It all adds up - Mathematical model shows which couples will divorce
There are no general laws of human relationships as there are for physics, but a leading marital researcher and group of applied mathematicians have teamed up to create a mathematical model that predicts which couples will divorce with astonishing accuracy. The model holds promise of giving therapists new tools for helping couples overcome patterns of interaction that can send them rushing down the road toward divorce.
Psychologist John Gottman and applied mathematicians James D. Murray and Kristin Swanson will describe how the model was developed and how it enables Gottman to predict with 94 percent accuracy which couples will divorce after viewing just the first few moments of a conversation about an area of martial contention. They discussed their work in February 2004 during a press briefing at the annual meeting of the American Association for the Advancement of Science in Seattle.
"When Newton invented calculus it put science on a mathematical foundation and physics really took off," said Gottman who is a University of Washington emeritus professor of psychology and director of the Relationship Research Institute. "But psychology is a field that has lagged behind in using mathematics and there is no math in social psychology."
Murray, who is an emeritus professor of applied mathematics at the UW and Oxford University, agreed, noting that a lot of people are phobic about mathematics and that psychology has not been exposed to models.
"What we did is extract key elements into a model so that it is interpretive and predictive," Murray said. "The mathematics we came up with is trivial, but the model is astonishingly accurate."
The model was developed using data collected from hundreds of videotaped conversations between couples in Gottman's laboratory. Physiological data, such as pulse rates also was collected and analyzed.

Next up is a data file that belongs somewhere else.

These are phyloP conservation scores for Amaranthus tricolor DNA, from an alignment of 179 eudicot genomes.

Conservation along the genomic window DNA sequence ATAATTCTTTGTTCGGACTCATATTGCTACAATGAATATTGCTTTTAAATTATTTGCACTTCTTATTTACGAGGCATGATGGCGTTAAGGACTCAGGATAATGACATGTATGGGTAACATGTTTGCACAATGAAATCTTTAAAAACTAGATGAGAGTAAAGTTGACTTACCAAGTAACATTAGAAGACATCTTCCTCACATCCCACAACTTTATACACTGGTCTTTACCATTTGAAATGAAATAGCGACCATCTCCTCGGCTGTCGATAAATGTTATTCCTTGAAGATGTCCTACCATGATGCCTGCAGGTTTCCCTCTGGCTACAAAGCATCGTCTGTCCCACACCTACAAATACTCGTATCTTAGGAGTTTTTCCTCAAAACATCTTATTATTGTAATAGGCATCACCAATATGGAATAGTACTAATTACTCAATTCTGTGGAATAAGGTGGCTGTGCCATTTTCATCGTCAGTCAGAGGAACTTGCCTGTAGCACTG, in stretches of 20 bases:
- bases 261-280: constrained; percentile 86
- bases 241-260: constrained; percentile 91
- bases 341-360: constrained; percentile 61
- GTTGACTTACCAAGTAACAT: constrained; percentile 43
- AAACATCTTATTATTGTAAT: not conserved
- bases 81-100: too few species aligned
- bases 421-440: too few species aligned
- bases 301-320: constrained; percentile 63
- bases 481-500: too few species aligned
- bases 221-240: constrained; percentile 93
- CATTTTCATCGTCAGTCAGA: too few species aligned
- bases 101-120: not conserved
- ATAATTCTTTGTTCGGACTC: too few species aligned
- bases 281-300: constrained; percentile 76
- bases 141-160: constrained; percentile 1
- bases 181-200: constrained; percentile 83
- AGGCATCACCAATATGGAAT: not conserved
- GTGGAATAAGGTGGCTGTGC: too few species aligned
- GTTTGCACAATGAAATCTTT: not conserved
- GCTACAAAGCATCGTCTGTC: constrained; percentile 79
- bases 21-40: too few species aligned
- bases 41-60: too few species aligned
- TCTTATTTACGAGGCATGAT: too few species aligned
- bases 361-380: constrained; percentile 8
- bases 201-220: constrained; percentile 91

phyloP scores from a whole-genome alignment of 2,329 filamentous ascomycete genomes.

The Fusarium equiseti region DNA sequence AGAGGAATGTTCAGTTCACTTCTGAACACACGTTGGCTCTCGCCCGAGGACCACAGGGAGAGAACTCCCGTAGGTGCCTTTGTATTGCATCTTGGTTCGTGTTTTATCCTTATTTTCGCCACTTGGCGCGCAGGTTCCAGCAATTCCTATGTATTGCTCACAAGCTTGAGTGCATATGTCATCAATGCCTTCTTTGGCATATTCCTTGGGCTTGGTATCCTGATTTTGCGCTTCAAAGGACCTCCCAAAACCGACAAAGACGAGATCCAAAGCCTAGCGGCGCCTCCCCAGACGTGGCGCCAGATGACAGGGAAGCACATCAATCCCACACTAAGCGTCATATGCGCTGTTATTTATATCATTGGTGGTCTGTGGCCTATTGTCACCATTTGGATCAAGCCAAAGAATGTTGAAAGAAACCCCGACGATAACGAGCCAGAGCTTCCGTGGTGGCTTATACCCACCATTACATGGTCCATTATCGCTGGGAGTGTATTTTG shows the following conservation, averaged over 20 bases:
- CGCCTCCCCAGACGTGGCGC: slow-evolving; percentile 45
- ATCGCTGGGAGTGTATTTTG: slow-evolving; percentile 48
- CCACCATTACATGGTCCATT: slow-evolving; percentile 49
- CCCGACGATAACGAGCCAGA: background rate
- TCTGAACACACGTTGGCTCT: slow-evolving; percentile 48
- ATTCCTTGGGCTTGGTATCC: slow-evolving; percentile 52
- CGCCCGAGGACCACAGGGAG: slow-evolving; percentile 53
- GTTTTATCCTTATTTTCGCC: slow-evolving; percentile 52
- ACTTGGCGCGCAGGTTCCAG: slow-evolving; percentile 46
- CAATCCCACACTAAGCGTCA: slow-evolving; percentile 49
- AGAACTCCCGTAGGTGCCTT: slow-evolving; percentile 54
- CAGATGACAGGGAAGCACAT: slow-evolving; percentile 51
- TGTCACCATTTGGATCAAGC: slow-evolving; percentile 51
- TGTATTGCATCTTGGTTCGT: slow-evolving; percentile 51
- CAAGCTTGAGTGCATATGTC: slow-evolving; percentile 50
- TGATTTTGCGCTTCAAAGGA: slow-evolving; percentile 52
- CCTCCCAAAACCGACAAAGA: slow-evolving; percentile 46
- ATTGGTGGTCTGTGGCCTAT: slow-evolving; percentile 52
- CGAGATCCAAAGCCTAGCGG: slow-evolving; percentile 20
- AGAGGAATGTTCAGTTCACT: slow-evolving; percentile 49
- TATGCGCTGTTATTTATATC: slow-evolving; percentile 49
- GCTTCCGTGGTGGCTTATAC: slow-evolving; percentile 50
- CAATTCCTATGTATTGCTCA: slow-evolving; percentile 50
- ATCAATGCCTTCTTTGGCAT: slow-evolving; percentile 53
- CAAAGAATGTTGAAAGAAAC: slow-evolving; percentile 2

The conversation reflected underlying problems the couple had and that is why the model is so predictive, according to Murray. "Before this model was developed divorce prediction was not accurate," Gottman added, "and we had no idea how to analyze what we call the masters and disasters of marriage those long-term happily married and divorced couples."
The key turned out to be quantifying the ratio of positive to negative interactions during the talk. The magic ratio is 5 to 1, and a marriage can be in trouble when it falls below this. The mathematical model charts this interaction into what the researchers call a "Dow-Jones Industrial Average for marital conversation."
"When the masters of marriage are talking about something important, they may be arguing, but they are also laughing and teasing and there are signs of affection because they have made emotional connections," Gottman said. "But a lot of people don't know how to connect or how to build a sense of humor, and this means a lot of fighting that couples engage in is a failure to make emotional connections. We wouldn't have known this without the mathematical model.
"It gives us a way to describe a relationship and the forces that are impelling people that we never had before The math is so visual and graphical that it allows us to visualize what happens when two people talk to each other."
It also is allowing researchers to simulate what a couple might do under different circumstances. For example, the model permits them to see what happens if a behavior changes, say a husband allowing himself to be influenced by his wife, and how that increases the number of positive interactions. Ultimately, this will allow therapists to do micro experiments with couples to strengthen their relationships, he believes.